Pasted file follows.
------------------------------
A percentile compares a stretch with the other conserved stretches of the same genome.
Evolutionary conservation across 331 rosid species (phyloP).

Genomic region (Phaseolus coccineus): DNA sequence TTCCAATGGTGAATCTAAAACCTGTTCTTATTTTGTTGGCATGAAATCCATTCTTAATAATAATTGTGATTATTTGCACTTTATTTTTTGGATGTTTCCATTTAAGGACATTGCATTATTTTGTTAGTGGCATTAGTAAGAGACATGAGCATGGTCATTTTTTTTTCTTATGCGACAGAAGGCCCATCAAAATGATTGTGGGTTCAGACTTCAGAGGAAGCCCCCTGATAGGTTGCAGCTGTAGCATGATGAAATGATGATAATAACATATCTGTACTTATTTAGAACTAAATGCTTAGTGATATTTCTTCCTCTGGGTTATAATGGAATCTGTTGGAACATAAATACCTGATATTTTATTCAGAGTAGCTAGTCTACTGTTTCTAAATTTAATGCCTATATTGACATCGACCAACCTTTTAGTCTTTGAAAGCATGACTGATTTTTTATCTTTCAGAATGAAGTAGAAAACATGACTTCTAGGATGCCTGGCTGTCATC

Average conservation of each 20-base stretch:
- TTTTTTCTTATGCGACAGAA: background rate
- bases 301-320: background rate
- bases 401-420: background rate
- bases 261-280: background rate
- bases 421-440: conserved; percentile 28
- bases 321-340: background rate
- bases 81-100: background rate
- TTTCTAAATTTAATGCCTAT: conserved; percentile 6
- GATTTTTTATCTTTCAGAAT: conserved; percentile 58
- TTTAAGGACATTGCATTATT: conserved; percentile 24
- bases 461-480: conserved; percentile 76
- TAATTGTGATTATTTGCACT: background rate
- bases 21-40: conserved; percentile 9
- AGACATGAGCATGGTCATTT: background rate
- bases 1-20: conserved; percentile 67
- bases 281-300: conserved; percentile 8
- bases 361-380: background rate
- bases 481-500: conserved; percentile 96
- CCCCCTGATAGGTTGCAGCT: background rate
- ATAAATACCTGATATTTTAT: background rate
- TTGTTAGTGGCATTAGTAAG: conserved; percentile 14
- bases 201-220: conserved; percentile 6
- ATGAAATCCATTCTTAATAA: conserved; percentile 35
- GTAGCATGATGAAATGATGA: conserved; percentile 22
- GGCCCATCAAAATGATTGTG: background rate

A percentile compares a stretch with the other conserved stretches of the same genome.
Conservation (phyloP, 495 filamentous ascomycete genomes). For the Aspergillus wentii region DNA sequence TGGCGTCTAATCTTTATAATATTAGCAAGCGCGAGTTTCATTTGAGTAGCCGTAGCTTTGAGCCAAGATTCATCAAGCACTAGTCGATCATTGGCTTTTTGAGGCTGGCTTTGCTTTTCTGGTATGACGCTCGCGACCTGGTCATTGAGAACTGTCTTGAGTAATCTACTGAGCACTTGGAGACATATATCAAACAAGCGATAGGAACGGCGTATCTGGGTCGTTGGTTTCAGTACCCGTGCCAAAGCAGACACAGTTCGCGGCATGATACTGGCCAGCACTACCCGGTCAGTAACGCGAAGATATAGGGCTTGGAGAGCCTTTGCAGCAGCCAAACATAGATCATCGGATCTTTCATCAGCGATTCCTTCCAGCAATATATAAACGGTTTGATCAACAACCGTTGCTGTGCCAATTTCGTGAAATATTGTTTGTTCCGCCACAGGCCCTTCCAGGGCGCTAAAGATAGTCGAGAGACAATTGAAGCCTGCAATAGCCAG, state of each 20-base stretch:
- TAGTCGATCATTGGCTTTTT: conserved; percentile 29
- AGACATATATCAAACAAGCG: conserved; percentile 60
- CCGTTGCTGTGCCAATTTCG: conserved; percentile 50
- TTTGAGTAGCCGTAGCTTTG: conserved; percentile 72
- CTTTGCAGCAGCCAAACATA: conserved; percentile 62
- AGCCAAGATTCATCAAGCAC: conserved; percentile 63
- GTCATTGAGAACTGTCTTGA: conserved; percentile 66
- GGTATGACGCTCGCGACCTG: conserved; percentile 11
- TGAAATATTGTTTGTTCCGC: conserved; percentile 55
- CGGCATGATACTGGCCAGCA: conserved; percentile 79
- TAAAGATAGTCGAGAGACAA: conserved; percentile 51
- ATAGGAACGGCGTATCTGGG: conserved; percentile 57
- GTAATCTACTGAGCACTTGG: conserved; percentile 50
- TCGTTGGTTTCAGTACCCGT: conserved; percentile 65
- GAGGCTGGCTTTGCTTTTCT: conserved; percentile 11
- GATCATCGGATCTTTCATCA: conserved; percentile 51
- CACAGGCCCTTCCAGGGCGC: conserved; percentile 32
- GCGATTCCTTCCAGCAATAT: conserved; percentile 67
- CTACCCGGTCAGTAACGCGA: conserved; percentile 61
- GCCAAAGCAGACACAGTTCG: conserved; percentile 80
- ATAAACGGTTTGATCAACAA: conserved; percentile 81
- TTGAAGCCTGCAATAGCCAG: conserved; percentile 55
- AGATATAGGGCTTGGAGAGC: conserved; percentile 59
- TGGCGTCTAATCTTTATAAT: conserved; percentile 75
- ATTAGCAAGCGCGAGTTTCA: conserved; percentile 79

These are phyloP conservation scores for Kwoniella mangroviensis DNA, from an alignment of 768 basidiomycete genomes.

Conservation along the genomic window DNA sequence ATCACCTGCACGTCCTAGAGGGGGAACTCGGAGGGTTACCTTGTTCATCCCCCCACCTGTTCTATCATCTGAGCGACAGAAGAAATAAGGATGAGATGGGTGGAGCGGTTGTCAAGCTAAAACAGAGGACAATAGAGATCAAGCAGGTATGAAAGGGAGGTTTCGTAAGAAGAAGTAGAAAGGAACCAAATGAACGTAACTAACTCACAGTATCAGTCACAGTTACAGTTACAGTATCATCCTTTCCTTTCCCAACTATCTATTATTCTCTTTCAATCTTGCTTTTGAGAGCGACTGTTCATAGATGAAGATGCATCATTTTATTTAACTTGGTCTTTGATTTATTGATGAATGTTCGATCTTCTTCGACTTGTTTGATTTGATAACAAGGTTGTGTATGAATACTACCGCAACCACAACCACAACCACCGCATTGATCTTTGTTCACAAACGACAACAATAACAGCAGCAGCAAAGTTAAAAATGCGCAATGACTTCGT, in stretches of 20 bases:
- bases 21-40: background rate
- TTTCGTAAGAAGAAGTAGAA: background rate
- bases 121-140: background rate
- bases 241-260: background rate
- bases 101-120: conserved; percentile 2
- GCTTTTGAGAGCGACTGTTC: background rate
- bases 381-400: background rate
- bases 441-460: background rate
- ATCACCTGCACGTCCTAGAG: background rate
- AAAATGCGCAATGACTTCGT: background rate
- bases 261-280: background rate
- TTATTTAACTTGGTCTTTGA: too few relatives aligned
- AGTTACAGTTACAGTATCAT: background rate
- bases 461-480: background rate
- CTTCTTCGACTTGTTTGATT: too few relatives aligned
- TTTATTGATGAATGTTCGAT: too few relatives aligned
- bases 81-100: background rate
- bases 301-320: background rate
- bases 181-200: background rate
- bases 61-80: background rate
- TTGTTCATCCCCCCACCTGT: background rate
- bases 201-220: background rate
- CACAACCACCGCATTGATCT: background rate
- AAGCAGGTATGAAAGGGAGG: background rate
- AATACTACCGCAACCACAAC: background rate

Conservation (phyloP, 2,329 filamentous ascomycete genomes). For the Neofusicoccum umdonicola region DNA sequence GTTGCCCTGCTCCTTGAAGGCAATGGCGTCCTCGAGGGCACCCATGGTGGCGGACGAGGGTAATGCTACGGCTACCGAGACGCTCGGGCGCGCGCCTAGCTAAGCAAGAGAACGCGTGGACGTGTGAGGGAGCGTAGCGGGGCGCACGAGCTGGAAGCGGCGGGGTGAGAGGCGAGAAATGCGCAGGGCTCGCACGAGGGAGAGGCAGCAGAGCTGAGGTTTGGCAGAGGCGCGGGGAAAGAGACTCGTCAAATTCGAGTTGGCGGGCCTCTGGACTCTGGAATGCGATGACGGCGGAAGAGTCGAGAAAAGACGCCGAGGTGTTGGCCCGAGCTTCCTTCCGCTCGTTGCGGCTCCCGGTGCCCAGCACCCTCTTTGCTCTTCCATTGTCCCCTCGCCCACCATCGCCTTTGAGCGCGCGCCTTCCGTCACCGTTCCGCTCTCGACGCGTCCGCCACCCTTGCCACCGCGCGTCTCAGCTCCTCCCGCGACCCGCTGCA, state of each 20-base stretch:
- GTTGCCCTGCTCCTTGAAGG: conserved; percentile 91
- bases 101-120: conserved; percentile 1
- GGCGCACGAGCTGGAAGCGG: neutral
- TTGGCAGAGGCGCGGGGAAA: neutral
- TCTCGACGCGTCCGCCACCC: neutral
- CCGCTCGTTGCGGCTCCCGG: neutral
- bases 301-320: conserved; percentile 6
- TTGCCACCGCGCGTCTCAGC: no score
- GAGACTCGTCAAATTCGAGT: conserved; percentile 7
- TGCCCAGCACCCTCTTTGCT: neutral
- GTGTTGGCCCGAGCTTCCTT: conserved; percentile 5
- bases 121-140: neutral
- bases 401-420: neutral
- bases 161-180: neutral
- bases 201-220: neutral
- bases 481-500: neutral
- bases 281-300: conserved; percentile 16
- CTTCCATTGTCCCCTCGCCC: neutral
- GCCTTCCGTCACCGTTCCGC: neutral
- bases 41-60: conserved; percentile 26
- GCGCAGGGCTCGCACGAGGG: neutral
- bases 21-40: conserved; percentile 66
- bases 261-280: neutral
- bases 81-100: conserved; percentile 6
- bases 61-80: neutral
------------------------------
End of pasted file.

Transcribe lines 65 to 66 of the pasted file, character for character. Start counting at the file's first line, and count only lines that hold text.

- bases 381-400: background rate
- bases 441-460: background rate